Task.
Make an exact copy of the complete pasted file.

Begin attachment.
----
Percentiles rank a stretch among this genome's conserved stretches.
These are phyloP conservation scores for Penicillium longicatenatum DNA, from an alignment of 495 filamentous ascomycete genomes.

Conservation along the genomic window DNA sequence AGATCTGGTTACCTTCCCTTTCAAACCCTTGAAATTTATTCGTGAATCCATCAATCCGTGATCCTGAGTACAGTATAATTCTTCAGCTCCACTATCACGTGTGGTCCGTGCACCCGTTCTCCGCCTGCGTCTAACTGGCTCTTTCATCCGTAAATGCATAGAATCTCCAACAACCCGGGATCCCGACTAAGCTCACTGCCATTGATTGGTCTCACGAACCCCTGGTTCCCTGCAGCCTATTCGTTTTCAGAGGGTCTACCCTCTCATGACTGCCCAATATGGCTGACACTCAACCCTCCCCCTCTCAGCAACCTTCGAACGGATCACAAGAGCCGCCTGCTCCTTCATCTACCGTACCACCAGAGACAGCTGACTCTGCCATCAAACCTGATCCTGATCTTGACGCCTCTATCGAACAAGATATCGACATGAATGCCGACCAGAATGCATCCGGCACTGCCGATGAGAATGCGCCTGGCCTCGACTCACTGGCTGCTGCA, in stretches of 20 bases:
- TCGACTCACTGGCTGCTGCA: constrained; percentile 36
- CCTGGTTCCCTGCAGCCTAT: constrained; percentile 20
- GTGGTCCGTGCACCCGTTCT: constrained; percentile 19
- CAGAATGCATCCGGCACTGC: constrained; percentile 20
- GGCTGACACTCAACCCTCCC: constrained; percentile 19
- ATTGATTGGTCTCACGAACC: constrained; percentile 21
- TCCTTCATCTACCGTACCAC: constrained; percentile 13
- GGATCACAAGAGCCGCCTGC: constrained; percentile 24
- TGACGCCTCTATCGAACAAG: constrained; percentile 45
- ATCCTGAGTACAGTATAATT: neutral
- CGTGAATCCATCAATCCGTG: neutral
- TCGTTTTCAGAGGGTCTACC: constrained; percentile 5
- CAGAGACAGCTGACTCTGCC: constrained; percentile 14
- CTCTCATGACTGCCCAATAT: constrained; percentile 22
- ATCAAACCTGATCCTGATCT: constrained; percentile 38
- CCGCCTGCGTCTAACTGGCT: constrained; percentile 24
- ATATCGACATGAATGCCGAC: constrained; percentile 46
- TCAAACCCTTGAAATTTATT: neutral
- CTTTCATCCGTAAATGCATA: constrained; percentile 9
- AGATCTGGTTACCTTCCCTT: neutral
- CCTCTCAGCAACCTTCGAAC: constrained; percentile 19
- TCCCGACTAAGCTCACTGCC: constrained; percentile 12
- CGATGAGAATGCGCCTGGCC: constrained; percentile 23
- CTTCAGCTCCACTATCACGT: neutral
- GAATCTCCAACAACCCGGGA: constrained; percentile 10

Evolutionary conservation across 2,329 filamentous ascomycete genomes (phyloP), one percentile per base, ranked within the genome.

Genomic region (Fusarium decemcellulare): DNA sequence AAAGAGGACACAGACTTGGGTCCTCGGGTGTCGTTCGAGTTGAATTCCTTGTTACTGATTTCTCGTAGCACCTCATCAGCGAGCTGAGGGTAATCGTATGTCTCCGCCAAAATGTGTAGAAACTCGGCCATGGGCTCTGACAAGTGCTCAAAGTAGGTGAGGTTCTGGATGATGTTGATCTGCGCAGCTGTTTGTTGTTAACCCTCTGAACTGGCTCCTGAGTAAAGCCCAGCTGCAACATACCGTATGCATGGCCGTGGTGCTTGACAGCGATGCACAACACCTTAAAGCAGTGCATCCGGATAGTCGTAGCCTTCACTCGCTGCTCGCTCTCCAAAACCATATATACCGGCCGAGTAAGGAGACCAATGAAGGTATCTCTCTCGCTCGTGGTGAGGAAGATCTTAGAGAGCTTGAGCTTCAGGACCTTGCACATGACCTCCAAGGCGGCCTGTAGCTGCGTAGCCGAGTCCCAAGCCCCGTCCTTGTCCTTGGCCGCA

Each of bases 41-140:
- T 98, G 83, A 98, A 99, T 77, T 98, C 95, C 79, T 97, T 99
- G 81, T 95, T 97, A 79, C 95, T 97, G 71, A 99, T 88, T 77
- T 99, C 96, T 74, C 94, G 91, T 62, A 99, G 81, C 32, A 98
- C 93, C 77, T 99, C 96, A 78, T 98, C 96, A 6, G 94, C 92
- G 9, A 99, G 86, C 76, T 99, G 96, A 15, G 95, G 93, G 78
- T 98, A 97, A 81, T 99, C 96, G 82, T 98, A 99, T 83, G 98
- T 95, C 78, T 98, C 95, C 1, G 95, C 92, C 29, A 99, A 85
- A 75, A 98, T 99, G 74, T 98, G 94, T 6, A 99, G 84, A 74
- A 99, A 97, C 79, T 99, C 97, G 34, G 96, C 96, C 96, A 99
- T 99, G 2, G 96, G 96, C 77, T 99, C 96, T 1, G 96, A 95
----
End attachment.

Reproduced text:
Percentiles rank a stretch among this genome's conserved stretches.
These are phyloP conservation scores for Penicillium longicatenatum DNA, from an alignment of 495 filamentous ascomycete genomes.

Conservation along the genomic window DNA sequence AGATCTGGTTACCTTCCCTTTCAAACCCTTGAAATTTATTCGTGAATCCATCAATCCGTGATCCTGAGTACAGTATAATTCTTCAGCTCCACTATCACGTGTGGTCCGTGCACCCGTTCTCCGCCTGCGTCTAACTGGCTCTTTCATCCGTAAATGCATAGAATCTCCAACAACCCGGGATCCCGACTAAGCTCACTGCCATTGATTGGTCTCACGAACCCCTGGTTCCCTGCAGCCTATTCGTTTTCAGAGGGTCTACCCTCTCATGACTGCCCAATATGGCTGACACTCAACCCTCCCCCTCTCAGCAACCTTCGAACGGATCACAAGAGCCGCCTGCTCCTTCATCTACCGTACCACCAGAGACAGCTGACTCTGCCATCAAACCTGATCCTGATCTTGACGCCTCTATCGAACAAGATATCGACATGAATGCCGACCAGAATGCATCCGGCACTGCCGATGAGAATGCGCCTGGCCTCGACTCACTGGCTGCTGCA, in stretches of 20 bases:
- TCGACTCACTGGCTGCTGCA: constrained; percentile 36
- CCTGGTTCCCTGCAGCCTAT: constrained; percentile 20
- GTGGTCCGTGCACCCGTTCT: constrained; percentile 19
- CAGAATGCATCCGGCACTGC: constrained; percentile 20
- GGCTGACACTCAACCCTCCC: constrained; percentile 19
- ATTGATTGGTCTCACGAACC: constrained; percentile 21
- TCCTTCATCTACCGTACCAC: constrained; percentile 13
- GGATCACAAGAGCCGCCTGC: constrained; percentile 24
- TGACGCCTCTATCGAACAAG: constrained; percentile 45
- ATCCTGAGTACAGTATAATT: neutral
- CGTGAATCCATCAATCCGTG: neutral
- TCGTTTTCAGAGGGTCTACC: constrained; percentile 5
- CAGAGACAGCTGACTCTGCC: constrained; percentile 14
- CTCTCATGACTGCCCAATAT: constrained; percentile 22
- ATCAAACCTGATCCTGATCT: constrained; percentile 38
- CCGCCTGCGTCTAACTGGCT: constrained; percentile 24
- ATATCGACATGAATGCCGAC: constrained; percentile 46
- TCAAACCCTTGAAATTTATT: neutral
- CTTTCATCCGTAAATGCATA: constrained; percentile 9
- AGATCTGGTTACCTTCCCTT: neutral
- CCTCTCAGCAACCTTCGAAC: constrained; percentile 19
- TCCCGACTAAGCTCACTGCC: constrained; percentile 12
- CGATGAGAATGCGCCTGGCC: constrained; percentile 23
- CTTCAGCTCCACTATCACGT: neutral
- GAATCTCCAACAACCCGGGA: constrained; percentile 10

Evolutionary conservation across 2,329 filamentous ascomycete genomes (phyloP), one percentile per base, ranked within the genome.

Genomic region (Fusarium decemcellulare): DNA sequence AAAGAGGACACAGACTTGGGTCCTCGGGTGTCGTTCGAGTTGAATTCCTTGTTACTGATTTCTCGTAGCACCTCATCAGCGAGCTGAGGGTAATCGTATGTCTCCGCCAAAATGTGTAGAAACTCGGCCATGGGCTCTGACAAGTGCTCAAAGTAGGTGAGGTTCTGGATGATGTTGATCTGCGCAGCTGTTTGTTGTTAACCCTCTGAACTGGCTCCTGAGTAAAGCCCAGCTGCAACATACCGTATGCATGGCCGTGGTGCTTGACAGCGATGCACAACACCTTAAAGCAGTGCATCCGGATAGTCGTAGCCTTCACTCGCTGCTCGCTCTCCAAAACCATATATACCGGCCGAGTAAGGAGACCAATGAAGGTATCTCTCTCGCTCGTGGTGAGGAAGATCTTAGAGAGCTTGAGCTTCAGGACCTTGCACATGACCTCCAAGGCGGCCTGTAGCTGCGTAGCCGAGTCCCAAGCCCCGTCCTTGTCCTTGGCCGCA

Each of bases 41-140:
- T 98, G 83, A 98, A 99, T 77, T 98, C 95, C 79, T 97, T 99
- G 81, T 95, T 97, A 79, C 95, T 97, G 71, A 99, T 88, T 77
- T 99, C 96, T 74, C 94, G 91, T 62, A 99, G 81, C 32, A 98
- C 93, C 77, T 99, C 96, A 78, T 98, C 96, A 6, G 94, C 92
- G 9, A 99, G 86, C 76, T 99, G 96, A 15, G 95, G 93, G 78
- T 98, A 97, A 81, T 99, C 96, G 82, T 98, A 99, T 83, G 98
- T 95, C 78, T 98, C 95, C 1, G 95, C 92, C 29, A 99, A 85
- A 75, A 98, T 99, G 74, T 98, G 94, T 6, A 99, G 84, A 74
- A 99, A 97, C 79, T 99, C 97, G 34, G 96, C 96, C 96, A 99
- T 99, G 2, G 96, G 96, C 77, T 99, C 96, T 1, G 96, A 95